Businesses can use signage to indicate whether guns are allowed on premises.

The mayor on Friday signed a bill into law that establishes firearms-free locations, including schools, hospitals and polling places. The measure was passed in response to a Supreme Court decision that expanded gun rights.

“Our overriding priority was public safety,” Honolulu Mayor Rick Blangiardi said, at a bill signing ceremony.

Under the new law, concealed-carry weapons won’t be allowed at a hefty list of “sensitive places.”

Those include:

  • City-owned buildings;
  • State and federally owned buildings;
  • Schools and child care facilities; public parks;
  • Shelters, including homeless and domestic violence shelters;
  • Places frequented by children, including the Waikiki Aquarium;
  • Polling places;
  • Public transit;
  • Businesses that serve alcohol;
  • Large public gatherings, including protests;
  • Concert venues;
  • Cannabis dispensaries;
  • And hospitals.

The “sensitive places” law was the culmination of months of work following the Supreme Court decision released June 23.

“This is a day that we’ve waited for with great anticipation, because we understand the gravity of this legislation,” said Mayor Rick Blangiardi in a press release. “From the very beginning, this effort has been about public safety, and I applaud the efforts of those in our communities, including the members of the Honolulu City Council, who joined our call for common sense legislation.”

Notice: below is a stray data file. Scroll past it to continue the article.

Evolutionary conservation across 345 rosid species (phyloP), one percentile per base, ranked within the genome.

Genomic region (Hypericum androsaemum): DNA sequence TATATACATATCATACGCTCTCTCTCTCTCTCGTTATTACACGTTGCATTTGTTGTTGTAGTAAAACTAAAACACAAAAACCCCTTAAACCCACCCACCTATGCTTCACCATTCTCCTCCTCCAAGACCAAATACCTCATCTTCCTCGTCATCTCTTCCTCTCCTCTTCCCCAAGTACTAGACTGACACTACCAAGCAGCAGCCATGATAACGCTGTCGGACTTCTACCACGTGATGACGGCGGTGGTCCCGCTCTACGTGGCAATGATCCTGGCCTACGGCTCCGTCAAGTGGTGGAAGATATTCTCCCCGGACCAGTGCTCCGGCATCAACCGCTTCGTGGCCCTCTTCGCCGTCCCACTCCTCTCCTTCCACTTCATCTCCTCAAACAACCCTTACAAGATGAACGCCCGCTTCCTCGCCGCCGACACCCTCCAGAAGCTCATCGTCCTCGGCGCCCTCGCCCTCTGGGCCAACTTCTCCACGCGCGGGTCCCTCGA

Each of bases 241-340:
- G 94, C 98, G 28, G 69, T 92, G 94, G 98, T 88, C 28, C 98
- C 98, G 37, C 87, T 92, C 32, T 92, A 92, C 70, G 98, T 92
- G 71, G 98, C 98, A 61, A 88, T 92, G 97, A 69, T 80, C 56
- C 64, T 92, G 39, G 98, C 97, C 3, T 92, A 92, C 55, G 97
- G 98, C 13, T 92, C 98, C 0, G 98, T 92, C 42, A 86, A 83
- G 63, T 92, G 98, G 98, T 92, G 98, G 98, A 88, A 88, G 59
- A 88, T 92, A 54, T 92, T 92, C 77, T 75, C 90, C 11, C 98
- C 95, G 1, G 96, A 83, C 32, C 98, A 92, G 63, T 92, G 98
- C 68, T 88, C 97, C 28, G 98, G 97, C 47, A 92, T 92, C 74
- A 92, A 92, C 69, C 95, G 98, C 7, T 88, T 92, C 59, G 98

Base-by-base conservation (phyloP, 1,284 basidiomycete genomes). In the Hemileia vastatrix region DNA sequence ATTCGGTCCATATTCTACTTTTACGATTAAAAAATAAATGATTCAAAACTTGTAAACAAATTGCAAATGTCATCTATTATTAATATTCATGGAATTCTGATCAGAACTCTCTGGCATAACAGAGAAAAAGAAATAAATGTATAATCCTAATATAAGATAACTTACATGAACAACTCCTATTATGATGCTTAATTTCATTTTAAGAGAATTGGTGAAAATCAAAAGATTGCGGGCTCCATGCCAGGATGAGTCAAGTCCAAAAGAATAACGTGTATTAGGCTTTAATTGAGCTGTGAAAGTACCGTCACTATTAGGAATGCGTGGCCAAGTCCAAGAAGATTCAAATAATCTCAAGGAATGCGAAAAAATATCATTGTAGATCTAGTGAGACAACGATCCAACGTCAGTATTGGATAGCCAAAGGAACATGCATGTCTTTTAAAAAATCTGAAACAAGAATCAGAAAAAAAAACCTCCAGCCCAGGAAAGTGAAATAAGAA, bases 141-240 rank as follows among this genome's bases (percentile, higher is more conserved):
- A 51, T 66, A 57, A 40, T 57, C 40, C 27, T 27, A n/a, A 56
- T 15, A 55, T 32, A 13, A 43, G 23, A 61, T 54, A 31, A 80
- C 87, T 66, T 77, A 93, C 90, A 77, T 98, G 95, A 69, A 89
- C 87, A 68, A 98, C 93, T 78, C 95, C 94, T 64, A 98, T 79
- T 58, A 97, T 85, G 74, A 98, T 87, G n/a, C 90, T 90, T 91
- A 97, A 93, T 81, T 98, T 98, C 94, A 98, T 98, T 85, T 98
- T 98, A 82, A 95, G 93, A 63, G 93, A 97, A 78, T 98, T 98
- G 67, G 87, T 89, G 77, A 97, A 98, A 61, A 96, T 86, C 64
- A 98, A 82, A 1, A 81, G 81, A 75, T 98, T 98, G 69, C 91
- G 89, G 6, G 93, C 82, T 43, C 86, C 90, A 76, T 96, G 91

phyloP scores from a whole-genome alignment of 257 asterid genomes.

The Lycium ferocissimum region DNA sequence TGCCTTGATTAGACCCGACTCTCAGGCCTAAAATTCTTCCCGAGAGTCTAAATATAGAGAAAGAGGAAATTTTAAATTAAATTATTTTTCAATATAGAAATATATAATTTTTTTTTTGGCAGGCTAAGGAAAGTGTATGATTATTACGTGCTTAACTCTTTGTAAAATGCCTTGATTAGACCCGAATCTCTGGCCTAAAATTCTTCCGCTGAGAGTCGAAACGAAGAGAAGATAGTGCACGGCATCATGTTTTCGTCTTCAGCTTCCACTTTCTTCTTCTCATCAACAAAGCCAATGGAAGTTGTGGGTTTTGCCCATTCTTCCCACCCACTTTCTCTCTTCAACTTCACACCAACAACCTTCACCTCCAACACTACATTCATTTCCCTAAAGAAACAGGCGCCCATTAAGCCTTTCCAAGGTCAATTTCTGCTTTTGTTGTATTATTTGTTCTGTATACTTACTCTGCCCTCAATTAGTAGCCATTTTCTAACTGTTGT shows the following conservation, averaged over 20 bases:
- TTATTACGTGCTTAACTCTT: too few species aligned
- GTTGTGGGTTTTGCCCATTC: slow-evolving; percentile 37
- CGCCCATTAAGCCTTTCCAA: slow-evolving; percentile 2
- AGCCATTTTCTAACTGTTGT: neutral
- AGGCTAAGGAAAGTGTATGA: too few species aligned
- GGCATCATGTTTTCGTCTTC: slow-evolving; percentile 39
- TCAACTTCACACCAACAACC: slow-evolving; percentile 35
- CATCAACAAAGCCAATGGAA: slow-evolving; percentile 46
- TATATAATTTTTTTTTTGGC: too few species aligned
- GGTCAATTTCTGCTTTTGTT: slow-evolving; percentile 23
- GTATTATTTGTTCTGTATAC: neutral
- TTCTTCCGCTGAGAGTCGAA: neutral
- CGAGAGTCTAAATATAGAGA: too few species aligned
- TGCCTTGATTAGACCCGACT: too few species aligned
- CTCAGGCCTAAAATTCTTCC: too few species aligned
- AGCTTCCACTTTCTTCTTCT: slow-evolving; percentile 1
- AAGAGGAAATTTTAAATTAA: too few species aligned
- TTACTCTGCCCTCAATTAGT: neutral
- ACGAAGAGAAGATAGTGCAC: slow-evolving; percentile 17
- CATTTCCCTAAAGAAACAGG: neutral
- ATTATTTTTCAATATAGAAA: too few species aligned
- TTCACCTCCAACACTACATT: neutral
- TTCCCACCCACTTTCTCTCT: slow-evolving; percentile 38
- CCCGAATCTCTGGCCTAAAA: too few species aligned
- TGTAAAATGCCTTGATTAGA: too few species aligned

In addition to establishing “sensitive places,” the law allows businesses to use signage to explicitly state if guns are allowed on premises.

An example of a sign that indicates that guns are permitted in businesses not covered by the new law. (Hawaii News Now)

HPD says that clears up any gray area when responding to potential threats.

“The most important thing for HPD is that we had clear guidance as far as the laws, so we knew what we can enforce and what we cannot enforce and that’s what these signs enable us to do,” HPD Capt. Carlene Lau said.

But critics say it is a vast overreach of individual rights.

Andrew Roberts, with the Hawaii Firearms Coalition, argues HPD will not be able to enforce the law. At a Honolulu City Council meeting earlier this month, he walked in with an empty rifle case to prove his point.

“I wanted to explain there could be a firearm in here, there could not be,” Roberts said.

“You guys don’t know, so how are you gonna be able to enforce this concealed carry ban when you have no way of telling if someone has a firearm?”

Blangiardi says he expects legal challenges and Roberts is already exploring a case.

“We’re in discussions with our lawyers and other organizations throughout the country are also looking at this,” Roberts said. “Yeah, there will be a lawsuit about this. That’s 100% going to happen.”

As of Thursday, 692 people on Oahu have applied for licenses to carry a concealed firearm.

Meanwhile, 59 licenses have been issued.

The new “sensitive places” law goes into effect May 1 and a violation is considered a misdemeanor offense.

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